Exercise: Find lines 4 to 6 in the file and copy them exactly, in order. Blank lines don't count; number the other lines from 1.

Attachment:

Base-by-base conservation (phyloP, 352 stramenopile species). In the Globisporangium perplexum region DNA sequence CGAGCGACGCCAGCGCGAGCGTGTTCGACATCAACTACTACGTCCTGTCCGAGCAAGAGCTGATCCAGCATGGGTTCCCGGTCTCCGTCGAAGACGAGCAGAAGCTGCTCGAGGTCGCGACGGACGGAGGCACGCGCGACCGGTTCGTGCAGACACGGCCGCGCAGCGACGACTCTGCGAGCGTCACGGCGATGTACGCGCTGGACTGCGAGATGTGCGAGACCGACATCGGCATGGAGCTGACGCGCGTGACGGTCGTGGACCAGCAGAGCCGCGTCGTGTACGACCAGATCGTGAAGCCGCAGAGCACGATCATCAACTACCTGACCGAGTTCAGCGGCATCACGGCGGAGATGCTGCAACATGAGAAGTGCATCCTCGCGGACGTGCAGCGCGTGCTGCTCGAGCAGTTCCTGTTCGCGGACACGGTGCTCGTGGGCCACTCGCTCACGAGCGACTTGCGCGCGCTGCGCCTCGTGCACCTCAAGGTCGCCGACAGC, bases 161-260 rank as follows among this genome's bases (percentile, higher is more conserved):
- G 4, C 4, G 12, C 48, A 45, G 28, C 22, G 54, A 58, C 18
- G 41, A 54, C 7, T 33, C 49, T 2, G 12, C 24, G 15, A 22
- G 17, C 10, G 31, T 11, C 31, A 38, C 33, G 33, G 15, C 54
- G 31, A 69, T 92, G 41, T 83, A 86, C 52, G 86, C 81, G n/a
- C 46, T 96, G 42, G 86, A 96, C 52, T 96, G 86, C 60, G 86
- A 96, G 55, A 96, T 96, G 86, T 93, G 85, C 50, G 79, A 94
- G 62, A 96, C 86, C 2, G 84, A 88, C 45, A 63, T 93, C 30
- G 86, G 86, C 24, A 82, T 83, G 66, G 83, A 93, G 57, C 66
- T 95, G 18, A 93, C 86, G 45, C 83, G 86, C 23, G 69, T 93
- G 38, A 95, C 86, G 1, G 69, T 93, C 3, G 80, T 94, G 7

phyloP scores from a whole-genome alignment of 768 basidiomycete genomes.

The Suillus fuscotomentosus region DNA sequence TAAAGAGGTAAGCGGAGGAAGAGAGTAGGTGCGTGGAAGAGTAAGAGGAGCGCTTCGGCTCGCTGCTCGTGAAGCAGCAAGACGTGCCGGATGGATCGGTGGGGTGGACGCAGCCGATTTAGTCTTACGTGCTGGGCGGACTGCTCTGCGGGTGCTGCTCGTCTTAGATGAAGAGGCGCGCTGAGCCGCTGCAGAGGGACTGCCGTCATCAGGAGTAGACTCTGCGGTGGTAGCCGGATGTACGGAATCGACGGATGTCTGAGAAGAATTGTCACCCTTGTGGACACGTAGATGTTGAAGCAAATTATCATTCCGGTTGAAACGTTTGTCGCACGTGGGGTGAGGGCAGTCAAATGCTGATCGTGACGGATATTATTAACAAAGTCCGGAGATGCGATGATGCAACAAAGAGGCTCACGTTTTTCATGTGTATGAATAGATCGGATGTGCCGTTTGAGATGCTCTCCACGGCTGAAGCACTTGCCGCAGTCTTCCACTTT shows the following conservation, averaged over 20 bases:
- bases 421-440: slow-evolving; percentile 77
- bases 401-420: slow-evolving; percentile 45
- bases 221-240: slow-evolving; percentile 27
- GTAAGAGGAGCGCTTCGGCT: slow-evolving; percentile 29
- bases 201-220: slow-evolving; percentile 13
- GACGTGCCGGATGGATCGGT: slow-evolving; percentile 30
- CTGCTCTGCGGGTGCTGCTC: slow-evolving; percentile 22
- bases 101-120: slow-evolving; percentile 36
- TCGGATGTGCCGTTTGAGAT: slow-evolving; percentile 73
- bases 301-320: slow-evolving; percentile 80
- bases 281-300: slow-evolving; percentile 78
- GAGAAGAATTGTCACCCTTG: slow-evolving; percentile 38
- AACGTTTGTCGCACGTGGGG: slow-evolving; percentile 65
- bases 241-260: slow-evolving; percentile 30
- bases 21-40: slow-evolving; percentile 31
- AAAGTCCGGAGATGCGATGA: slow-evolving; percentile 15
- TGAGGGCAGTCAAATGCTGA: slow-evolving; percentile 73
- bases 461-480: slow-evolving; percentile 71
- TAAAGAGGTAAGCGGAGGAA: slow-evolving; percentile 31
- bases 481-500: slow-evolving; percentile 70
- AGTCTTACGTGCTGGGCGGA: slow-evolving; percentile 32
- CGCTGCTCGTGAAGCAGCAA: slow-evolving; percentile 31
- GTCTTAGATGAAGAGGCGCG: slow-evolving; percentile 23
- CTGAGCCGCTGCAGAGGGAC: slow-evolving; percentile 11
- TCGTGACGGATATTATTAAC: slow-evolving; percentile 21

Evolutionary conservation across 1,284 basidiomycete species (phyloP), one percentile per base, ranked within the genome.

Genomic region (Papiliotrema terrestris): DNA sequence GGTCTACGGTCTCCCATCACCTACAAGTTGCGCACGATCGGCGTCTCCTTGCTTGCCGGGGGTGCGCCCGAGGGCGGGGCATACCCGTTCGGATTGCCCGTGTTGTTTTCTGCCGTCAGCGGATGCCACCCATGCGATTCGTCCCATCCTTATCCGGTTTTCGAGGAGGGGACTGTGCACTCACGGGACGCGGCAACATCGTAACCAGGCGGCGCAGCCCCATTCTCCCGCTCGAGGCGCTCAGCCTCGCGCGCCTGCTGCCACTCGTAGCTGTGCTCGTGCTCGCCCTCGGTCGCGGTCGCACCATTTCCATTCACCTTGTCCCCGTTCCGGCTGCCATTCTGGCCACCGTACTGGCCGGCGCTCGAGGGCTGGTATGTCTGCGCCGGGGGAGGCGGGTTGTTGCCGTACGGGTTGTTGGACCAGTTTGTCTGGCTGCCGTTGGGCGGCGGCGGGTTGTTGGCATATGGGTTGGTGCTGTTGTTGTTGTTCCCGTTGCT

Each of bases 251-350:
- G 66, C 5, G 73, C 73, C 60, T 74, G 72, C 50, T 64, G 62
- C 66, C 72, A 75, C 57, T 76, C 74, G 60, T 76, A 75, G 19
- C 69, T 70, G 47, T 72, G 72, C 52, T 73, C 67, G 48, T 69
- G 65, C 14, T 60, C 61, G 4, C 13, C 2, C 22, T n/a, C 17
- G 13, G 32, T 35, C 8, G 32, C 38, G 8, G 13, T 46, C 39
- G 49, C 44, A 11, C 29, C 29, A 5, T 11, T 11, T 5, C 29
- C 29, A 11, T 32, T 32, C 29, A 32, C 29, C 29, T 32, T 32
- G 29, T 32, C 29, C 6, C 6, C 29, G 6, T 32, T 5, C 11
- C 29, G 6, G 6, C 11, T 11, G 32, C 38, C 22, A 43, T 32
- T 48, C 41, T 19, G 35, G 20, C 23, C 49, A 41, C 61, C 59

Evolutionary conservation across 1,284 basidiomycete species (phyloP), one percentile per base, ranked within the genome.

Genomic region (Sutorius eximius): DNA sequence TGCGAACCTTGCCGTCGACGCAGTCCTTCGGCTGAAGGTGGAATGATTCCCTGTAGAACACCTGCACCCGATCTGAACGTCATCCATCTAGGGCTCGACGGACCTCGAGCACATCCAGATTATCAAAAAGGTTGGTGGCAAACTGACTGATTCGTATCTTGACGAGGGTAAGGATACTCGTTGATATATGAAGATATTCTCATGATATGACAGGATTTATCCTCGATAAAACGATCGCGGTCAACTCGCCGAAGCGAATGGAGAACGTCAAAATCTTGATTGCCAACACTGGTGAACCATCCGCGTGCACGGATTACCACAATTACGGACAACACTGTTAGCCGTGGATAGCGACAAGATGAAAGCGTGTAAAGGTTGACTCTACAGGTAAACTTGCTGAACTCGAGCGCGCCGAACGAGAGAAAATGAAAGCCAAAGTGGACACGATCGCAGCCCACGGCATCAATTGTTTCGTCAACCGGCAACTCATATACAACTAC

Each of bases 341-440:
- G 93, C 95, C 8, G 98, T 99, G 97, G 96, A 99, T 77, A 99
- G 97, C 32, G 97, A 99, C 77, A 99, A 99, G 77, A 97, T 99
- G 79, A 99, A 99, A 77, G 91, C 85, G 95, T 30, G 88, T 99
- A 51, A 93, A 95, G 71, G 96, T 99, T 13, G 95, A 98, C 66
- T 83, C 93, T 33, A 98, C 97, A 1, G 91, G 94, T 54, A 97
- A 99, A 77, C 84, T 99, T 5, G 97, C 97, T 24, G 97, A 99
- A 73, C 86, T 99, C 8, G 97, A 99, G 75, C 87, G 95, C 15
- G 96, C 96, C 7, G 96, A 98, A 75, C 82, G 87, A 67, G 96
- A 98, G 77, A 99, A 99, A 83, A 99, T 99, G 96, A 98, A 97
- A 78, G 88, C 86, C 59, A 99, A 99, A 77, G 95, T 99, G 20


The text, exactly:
- G 17, C 10, G 31, T 11, C 31, A 38, C 33, G 33, G 15, C 54
- G 31, A 69, T 92, G 41, T 83, A 86, C 52, G 86, C 81, G n/a
- C 46, T 96, G 42, G 86, A 96, C 52, T 96, G 86, C 60, G 86